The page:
Early Pregnancy Symptomsby Your Baby Club
Maybe your period is just one day overdue, or perhaps you’re a few weeks late… or perhaps you’re not due on yet, but you’ve got that gut feeling that something’s happening to your body. Maybe you’ve actively been trying to conceive, or this has come as a surprise. Regardless of the reasons or events that have led you to read this guide, you’re likely sitting down asking yourself, "am I pregnant?"
Early signs and symptoms of pregnancy can crop up at different times in different women. Some rarely experience any symptoms until several weeks into their pregnancies, and for some, they can show up just a few short weeks after conception, arriving hard and fast.
Below are the most common signs and symptoms that you could have a bun baking in that oven of yours, so read on to find out:
Missing a period is probably the most common and most obvious sign of pregnancy. Some women can have an unusually short or light ‘period’ around 12-14 days after conception, around when you’d expect your next period. This is usually implantation bleeding when the fertilised egg buries itself in the lining of your uterus.
When you fall pregnant, a considerable amount of energy is used growing your little ball of cells and the placenta, which can drain your energy completely and cause fatigue a few days after you conceive.
You may notice that your sense of smell has skyrocketed if you’re pregnant. This is an early pregnancy symptom that can make previously mild odours very offensive.
Sickness or Nausea
Nausea and sickness can hit you like a wave at any time of day or night, and it begins for most women when they’re about 6-weeks pregnant, though it can be earlier. Increased levels of progesterone (and other hormones like oestrogen and hCG), can cause you to digest more slowly, which ends up making you feel a little seasick/nauseous. If this is severe, it may be a sign of hyperemesis gravidarum which you will need to see your GP about.
Your breasts may start to feel a little tender and swollen, and your areolas may start darkening and enlarging. The hormones oestrogen and progesterone are responsible for this, however there is a positive to this pain - it’s a sign that your body is preparing to produce milk for your baby!
You may notice an increased need to pee, due to the increasing levels of hCG in your body. This hormone helps increase blood flow to your kidneys, which will efficiently rid your body of toxins. Your ever-expanding uterus will also start pressing onto your bladder and make you need to wee more often.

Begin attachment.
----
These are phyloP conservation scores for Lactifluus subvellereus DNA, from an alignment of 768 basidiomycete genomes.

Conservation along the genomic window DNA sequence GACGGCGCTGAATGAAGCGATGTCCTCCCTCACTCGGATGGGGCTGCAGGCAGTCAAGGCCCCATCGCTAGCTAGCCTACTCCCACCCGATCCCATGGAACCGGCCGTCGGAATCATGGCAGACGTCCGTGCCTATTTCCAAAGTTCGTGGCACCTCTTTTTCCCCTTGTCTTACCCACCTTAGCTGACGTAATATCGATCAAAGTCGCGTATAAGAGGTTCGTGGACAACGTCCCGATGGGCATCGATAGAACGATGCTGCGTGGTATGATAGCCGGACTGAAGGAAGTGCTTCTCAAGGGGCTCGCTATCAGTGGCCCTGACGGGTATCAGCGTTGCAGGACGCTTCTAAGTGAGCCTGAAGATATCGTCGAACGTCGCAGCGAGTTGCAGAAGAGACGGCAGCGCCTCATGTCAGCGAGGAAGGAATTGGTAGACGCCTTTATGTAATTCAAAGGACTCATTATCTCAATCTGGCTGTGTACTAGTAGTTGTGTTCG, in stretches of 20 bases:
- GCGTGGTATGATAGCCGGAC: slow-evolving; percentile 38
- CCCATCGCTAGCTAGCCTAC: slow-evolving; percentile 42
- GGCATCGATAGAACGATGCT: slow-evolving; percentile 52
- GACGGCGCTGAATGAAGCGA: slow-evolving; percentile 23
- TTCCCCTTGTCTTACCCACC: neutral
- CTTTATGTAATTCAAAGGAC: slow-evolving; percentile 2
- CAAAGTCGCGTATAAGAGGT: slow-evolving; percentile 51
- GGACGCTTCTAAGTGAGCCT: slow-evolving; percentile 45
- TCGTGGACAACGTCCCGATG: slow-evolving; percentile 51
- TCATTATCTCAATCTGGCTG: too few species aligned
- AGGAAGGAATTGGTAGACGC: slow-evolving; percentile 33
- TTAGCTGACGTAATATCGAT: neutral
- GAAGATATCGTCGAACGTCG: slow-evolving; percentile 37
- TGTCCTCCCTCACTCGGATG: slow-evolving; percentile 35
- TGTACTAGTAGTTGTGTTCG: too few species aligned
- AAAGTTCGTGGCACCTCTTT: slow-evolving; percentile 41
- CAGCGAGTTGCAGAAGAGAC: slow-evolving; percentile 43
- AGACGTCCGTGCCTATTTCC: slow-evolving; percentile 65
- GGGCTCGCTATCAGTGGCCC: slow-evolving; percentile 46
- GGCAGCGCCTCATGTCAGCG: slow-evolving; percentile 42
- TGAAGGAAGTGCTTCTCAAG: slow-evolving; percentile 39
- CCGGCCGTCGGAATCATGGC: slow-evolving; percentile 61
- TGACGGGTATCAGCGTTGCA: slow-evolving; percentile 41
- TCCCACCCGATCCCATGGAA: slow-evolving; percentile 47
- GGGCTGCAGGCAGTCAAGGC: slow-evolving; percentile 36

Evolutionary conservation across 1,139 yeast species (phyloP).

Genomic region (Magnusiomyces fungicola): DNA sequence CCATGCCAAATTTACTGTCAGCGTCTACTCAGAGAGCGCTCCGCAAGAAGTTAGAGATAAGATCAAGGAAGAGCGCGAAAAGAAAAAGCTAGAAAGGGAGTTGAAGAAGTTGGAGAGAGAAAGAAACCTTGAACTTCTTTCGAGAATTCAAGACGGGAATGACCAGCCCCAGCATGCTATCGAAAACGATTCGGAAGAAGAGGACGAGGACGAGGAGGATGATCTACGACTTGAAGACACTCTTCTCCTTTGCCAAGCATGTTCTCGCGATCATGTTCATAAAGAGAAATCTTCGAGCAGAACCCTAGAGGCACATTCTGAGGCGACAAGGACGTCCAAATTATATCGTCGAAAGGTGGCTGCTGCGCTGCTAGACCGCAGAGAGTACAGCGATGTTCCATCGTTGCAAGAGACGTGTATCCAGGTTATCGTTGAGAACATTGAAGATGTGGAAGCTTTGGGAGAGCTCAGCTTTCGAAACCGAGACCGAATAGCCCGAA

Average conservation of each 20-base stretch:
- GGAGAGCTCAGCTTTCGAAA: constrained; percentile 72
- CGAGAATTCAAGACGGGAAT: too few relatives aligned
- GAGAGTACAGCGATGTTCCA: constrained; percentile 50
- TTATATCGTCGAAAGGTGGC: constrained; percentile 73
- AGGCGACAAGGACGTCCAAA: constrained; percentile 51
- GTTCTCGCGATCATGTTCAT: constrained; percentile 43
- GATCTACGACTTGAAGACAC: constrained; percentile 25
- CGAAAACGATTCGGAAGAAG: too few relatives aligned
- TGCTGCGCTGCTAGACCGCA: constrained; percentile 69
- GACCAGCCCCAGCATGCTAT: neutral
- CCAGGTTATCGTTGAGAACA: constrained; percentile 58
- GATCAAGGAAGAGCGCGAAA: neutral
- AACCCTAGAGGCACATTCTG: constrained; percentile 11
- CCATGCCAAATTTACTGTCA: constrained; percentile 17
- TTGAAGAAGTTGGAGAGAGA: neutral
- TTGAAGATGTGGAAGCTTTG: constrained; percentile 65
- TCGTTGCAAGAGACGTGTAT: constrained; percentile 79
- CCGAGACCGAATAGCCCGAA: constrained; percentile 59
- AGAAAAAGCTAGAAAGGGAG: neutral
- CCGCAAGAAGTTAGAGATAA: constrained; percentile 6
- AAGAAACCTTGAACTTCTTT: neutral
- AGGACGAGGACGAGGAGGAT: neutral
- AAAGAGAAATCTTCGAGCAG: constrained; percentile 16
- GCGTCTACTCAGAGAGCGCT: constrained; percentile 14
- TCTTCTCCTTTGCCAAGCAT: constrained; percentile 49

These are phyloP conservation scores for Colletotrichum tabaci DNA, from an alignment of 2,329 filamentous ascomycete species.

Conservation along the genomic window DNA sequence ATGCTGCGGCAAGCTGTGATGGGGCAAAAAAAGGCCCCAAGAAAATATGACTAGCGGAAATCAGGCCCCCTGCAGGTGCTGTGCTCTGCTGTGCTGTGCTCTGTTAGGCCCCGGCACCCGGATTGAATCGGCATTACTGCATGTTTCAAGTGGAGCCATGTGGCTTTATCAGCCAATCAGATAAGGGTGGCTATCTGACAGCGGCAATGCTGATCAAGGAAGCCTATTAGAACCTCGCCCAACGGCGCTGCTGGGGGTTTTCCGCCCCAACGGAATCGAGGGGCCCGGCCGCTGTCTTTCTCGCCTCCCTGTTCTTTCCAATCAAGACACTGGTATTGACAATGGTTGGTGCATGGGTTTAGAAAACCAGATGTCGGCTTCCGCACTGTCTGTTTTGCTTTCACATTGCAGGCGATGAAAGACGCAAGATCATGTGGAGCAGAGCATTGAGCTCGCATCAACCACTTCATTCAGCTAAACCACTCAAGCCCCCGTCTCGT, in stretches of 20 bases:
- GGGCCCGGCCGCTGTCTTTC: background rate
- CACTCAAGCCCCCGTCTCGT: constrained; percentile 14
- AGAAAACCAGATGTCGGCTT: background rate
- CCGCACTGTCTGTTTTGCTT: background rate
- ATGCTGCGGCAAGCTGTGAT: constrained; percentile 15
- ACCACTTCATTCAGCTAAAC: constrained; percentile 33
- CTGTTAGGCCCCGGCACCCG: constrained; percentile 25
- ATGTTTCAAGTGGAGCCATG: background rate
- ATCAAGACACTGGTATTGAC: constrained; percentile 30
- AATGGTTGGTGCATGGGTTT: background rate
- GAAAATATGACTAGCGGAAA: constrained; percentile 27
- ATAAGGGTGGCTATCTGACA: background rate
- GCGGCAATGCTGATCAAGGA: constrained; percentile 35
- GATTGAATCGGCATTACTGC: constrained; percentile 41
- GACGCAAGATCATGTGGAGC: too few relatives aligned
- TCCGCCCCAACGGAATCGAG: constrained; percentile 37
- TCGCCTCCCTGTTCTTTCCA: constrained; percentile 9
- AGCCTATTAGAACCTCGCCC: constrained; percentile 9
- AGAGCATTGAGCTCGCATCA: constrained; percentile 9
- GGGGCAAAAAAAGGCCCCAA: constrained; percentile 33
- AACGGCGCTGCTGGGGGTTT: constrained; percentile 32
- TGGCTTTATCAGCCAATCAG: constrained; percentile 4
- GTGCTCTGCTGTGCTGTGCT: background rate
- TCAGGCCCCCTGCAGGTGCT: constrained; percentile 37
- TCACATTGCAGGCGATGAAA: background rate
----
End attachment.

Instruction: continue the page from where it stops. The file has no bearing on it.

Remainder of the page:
Your increased sense of smell can also cause you to go off certain foods during early pregnancy. It can turn your stomach to the point of nausea or worse, make you vomit. You can also experience irregular bloating for the first 8-12 weeks. This will go down and will be replaced by a small bump once baby has grown.
Rising Basal Body Temperature (bbt)
If you've been trying for a while and have been measuring your basal body temperature each morning after waking up, you may see a spike by 1 degree once you’ve conceived, and it will remain at that elevated temperature throughout your pregnancy.
You can blame the surge of hormones for your frequent mood swings. Feeling moody, upset, happy, then lonely, and back again is common in the early weeks of pregnancy, as your hormones are all over the place. It’s entirely normal, but you may want to warn your other half!
When to take a Test
If you’re experiencing any of these and still aren’t sure whether you’re pregnant for certain, it’s time to take a test. Many HPTs can identify a positive pregnancy result before you’ve even missed a period and can be highly accurate. Any positive, no matter how faint, calls for a celebration! If you pee a negative, it doesn’t always mean negative. It’s best to wait just a few more days and then try again, it may be too soon to call. The day of your expected period is the best day of your cycle to get a more accurate reading. If the result is positive, book yourself onto Let's Talk Birth and Baby's 'Early Pregnancy' workshop, so you can find out everything you can expect over the next few weeks and when you'll meet your midwife - congrats!